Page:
Xylose (cf. Ancient Greek: ξύλον, xylon, "wood") is a sugar first isolated from wood, and named for it. Xylose is classified as a monosaccharide of the aldopentose type, which means that it contains five carbon atoms and includes an aldehyde functional group. It is derived from hemicellulose, one of the main constituents of biomass. Like most sugars, it can adopt several structures depending on conditions. With its free aldehyde group, it is a reducing sugar.
3D model (JSmol)
|Molar mass||150.13 g/mol|
|Appearance||monoclinic needles or prisms, colourless|
|Density||1.525 g/cm3 (20 °C)|
|Melting point||144 to 145 °C (291 to 293 °F; 417 to 418 K)|
Chiral rotation ([α]D)
|NFPA 704 (fire diamond)|
Except where otherwise noted, data are given for materials in their standard state (at 25 °C [77 °F], 100 kPa).
|what is ?)(|
The acyclic form of xylose has chemical formula HOCH2(CH(OH))3CHO. The cyclic hemiacetal isomers are more prevalent in solution and are of two types: the pyranoses, which feature six-membered C5O rings, and the furanoses, which feature five-membered C4O rings (with a pendant CH2OH group). Each of these rings is subject to further isomerism, depending on the relative orientation of the anomeric hydroxy group.
Xylose is the main building block for the hemicellulose xylan, which comprises about 30% of some plants (birch for example), far less in others (spruce and pine have about 9% xylan). Xylose is otherwise pervasive, being found in the embryos of most edible plants. It was first isolated from wood by Finnish scientist, Koch, in 1881, but first became commercially viable, with a price close to sucrose, in 1930.
Xylose is also the first saccharide added to the serine or threonine in the proteoglycan type O-glycosylation, and, so, it is the first saccharide in biosynthetic pathways of most anionic polysaccharides such as heparan sulfate and chondroitin sulfate.
Xylose is metabolised by humans, although it is not a major human nutrient and is largely excreted by the kidneys. Humans can obtain xylose only from their diet. An oxidoreductase pathway is present in eukaryotic microorganisms. Humans have enzymes called protein xylosyltransferases (XYLT1, XYLT2) which transfer xylose from UDP to a serine in the core protein of proteoglycans.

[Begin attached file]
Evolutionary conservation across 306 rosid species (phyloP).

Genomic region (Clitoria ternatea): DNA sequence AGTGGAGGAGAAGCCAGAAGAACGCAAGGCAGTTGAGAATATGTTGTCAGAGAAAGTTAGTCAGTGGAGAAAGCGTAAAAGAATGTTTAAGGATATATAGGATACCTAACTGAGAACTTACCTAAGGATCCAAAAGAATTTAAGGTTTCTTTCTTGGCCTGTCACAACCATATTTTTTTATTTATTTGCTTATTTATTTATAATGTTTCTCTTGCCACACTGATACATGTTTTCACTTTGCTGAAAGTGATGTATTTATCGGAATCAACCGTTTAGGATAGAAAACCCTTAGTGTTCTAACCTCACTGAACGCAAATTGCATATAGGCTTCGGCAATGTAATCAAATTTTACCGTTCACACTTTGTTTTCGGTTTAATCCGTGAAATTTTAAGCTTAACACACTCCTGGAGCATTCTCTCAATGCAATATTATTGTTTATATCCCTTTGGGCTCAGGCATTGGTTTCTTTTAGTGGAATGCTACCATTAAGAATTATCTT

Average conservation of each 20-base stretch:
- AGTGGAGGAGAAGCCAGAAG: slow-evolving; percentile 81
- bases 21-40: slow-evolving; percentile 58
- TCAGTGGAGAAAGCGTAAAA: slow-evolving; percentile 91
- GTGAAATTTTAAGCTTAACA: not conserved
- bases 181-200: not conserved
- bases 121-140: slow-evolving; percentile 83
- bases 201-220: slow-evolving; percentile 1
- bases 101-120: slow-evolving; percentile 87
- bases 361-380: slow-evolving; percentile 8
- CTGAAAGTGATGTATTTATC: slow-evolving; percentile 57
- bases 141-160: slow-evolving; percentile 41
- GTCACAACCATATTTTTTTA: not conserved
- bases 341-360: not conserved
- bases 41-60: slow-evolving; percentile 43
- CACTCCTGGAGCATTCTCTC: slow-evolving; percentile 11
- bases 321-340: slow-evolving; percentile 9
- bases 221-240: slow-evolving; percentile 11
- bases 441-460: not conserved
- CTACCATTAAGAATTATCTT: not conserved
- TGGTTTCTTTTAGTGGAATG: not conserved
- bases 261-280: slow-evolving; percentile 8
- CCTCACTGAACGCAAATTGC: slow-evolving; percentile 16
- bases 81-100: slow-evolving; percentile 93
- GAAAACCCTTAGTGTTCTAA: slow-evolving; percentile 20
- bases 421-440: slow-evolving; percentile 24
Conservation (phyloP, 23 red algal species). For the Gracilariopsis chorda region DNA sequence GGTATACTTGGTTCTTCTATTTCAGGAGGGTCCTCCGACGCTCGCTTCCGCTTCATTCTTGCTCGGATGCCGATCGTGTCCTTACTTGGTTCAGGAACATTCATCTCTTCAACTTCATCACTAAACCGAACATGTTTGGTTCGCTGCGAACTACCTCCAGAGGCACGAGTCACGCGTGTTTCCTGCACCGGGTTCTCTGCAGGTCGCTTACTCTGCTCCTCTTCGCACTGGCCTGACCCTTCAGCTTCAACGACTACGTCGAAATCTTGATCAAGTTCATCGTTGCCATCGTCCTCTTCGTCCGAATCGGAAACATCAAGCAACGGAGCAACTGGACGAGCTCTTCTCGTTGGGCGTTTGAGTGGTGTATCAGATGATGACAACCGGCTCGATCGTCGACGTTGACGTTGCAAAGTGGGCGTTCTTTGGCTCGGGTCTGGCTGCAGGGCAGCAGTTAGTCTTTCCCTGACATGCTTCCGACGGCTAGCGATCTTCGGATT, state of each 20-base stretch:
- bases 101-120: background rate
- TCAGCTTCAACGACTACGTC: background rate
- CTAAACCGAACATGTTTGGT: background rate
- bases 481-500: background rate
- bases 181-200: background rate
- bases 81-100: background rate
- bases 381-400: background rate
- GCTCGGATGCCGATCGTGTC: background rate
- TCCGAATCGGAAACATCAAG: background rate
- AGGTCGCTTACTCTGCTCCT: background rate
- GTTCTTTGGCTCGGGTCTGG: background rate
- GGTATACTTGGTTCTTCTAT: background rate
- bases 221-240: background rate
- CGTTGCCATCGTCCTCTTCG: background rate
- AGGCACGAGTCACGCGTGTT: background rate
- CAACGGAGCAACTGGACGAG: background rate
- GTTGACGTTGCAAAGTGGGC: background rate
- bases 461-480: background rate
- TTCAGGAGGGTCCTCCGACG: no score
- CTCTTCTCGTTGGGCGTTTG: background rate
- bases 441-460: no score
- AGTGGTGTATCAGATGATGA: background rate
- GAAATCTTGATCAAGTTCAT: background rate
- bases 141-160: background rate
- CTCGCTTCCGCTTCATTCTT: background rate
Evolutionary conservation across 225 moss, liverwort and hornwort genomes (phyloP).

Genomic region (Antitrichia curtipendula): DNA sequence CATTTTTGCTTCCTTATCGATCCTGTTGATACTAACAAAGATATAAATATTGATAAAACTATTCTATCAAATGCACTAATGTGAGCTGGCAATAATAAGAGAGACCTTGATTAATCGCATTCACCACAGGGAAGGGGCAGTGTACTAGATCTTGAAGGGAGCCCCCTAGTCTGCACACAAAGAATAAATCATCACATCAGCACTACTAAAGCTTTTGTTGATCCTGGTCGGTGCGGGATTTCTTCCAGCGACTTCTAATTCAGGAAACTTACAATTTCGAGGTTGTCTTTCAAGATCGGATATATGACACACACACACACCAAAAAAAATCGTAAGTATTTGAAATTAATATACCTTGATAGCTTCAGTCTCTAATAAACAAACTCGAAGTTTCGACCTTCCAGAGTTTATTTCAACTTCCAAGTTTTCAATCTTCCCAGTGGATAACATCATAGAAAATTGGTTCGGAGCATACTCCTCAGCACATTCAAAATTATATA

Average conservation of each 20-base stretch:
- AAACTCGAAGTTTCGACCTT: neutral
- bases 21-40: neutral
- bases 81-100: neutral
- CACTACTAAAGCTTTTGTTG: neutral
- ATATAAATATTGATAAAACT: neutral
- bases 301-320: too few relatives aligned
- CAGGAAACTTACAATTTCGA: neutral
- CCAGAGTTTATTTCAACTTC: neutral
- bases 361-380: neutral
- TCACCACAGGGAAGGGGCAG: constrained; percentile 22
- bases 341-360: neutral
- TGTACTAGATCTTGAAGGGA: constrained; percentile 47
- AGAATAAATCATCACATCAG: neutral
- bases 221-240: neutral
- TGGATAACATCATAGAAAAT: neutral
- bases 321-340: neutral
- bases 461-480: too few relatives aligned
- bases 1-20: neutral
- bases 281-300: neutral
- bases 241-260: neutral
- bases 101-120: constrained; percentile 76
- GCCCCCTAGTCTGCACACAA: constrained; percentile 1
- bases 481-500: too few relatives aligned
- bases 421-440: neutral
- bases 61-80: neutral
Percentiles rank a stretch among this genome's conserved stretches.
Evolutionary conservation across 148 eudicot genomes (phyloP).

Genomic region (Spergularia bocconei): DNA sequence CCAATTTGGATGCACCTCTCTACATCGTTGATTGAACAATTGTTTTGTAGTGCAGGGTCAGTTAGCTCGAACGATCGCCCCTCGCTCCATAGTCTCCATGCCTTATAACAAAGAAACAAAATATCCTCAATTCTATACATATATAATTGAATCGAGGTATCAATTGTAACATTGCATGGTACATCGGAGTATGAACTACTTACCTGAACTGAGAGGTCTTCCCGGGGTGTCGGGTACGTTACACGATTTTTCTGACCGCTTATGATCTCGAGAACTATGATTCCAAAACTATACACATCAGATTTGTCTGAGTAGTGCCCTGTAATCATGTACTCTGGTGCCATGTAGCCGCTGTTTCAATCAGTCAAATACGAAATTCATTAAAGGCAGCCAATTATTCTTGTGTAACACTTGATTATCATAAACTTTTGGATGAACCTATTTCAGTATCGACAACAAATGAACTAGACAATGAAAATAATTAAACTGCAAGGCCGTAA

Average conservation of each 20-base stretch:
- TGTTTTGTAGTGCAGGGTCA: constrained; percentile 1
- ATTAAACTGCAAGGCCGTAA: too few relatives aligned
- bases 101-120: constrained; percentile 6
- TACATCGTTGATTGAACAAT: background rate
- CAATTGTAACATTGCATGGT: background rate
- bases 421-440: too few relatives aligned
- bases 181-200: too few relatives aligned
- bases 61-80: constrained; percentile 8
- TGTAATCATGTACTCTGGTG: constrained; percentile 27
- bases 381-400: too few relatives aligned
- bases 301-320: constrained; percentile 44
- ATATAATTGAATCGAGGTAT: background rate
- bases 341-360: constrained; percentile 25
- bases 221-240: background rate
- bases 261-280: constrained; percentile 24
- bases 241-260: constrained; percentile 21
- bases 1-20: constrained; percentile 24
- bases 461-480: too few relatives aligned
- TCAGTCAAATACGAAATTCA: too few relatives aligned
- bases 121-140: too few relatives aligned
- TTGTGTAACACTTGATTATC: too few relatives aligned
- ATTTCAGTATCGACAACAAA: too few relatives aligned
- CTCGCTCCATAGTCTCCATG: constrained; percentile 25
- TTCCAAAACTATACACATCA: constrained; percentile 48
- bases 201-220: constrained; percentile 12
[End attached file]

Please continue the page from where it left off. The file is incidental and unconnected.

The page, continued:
Xylose contains 2.4 calories per gram (lower than glucose or sucrose, approx. 4 calories per gram).
In animal medicine, xylose is used to test for malabsorption by administration in water to the patient after fasting. If xylose is detected in blood and/or urine within the next few hours, it has been absorbed by the intestines.
High xylose intake on the order of approximately 100 g/kg of animal body weight is relatively well tolerated in pigs, and in a similar manner to results from human studies, a portion of the xylose intake is passed out in urine undigested.
In 2014 a low-temperature 50 °C (122 °F), atmospheric-pressure enzyme-driven process to convert xylose into hydrogen with nearly 100% of the theoretical yield was announced. The process employs 13 enzymes, including a novel polyphosphate xylulokinase (XK).
- The Merck Index: An Encyclopedia of Chemicals, Drugs, and Biologicals (11th ed.), Merck, 1989, ISBN 091191028X, 9995.
- Weast, Robert C., ed. (1981). CRC Handbook of Chemistry and Physics (62nd ed.). Boca Raton, FL: CRC Press. p. C-574. ISBN 0-8493-0462-8..
- Advances in carbohydrate chemistry, Volume 5, pg 278 Hudson & Cantor 1950
- Pentose Metabolism 1932
- Buskas, Therese; Ingale, Sampat; Boons, Geert-Jan (2006), "Glycopeptides as versatile tool for glycobiology", Glycobiology, 16 (8): 113R–36R, doi:10.1093/glycob/cwj125, PMID 16675547
- E. David Morgan Biosynthesis in Insects (2004), p. 112, at Google Books
- Roger Adams and V. Voorhees (1921). "Furfural". Organic Syntheses. 1: 49.; Collective Volume, 1, p. 280
- Gómez Millán, Gerardo; Hellsten, Sanna; King, Alistair W.T.; Pokki, Juha-Pekka; Llorca, Jordi; Sixta, Herbert (25 April 2019). "A comparative study of water-immiscible organic solvents in the production of furfural from xylose and birch hydrolysate". Journal of Industrial and Engineering Chemistry: 354–363. doi:10.1016/j.jiec.2018.12.037. hdl:10138/307298.
- Hoydonckx, H. E.; Van Rhijn, W. M.; Van Rhijn, W.; De Vos, D. E.; Jacobs, P. A. (2007). Ullmann's Encyclopedia of Industrial Chemistry. Weinheim: Wiley-VCH. doi:10.1002/14356007.a12_119.pub2.
- Johnson, S. A. (2006). "Thesis" (PDF).
- , "Method of producing xylose", issued 1999-08-06
- "D-xylose absorption", MedlinePlus, U.S. National Library of Medicine, July 2008, retrieved 2009-09-06
- Nutritional implications of D-Xylose in pigs
- "Virginia Tech team develops process for high-yield production of hydrogen from xylose under mild conditions". Green Car Congress. 2013-04-03. doi:10.1002/anie.201300766. Retrieved 2014-01-22.
- Martín Del Campo, J. S.; Rollin, J.; Myung, S.; Chun, Y.; Chandrayan, S.; Patiño, R.; Adams, M. W.; Zhang, Y. -H. P. (2013). "High-Yield Production of Dihydrogen from Xylose by Using a Synthetic Enzyme Cascade in a Cell-Free System". Angewandte Chemie International Edition. 52 (17): 4587. doi:10.1002/anie.201300766. PMID 23512726.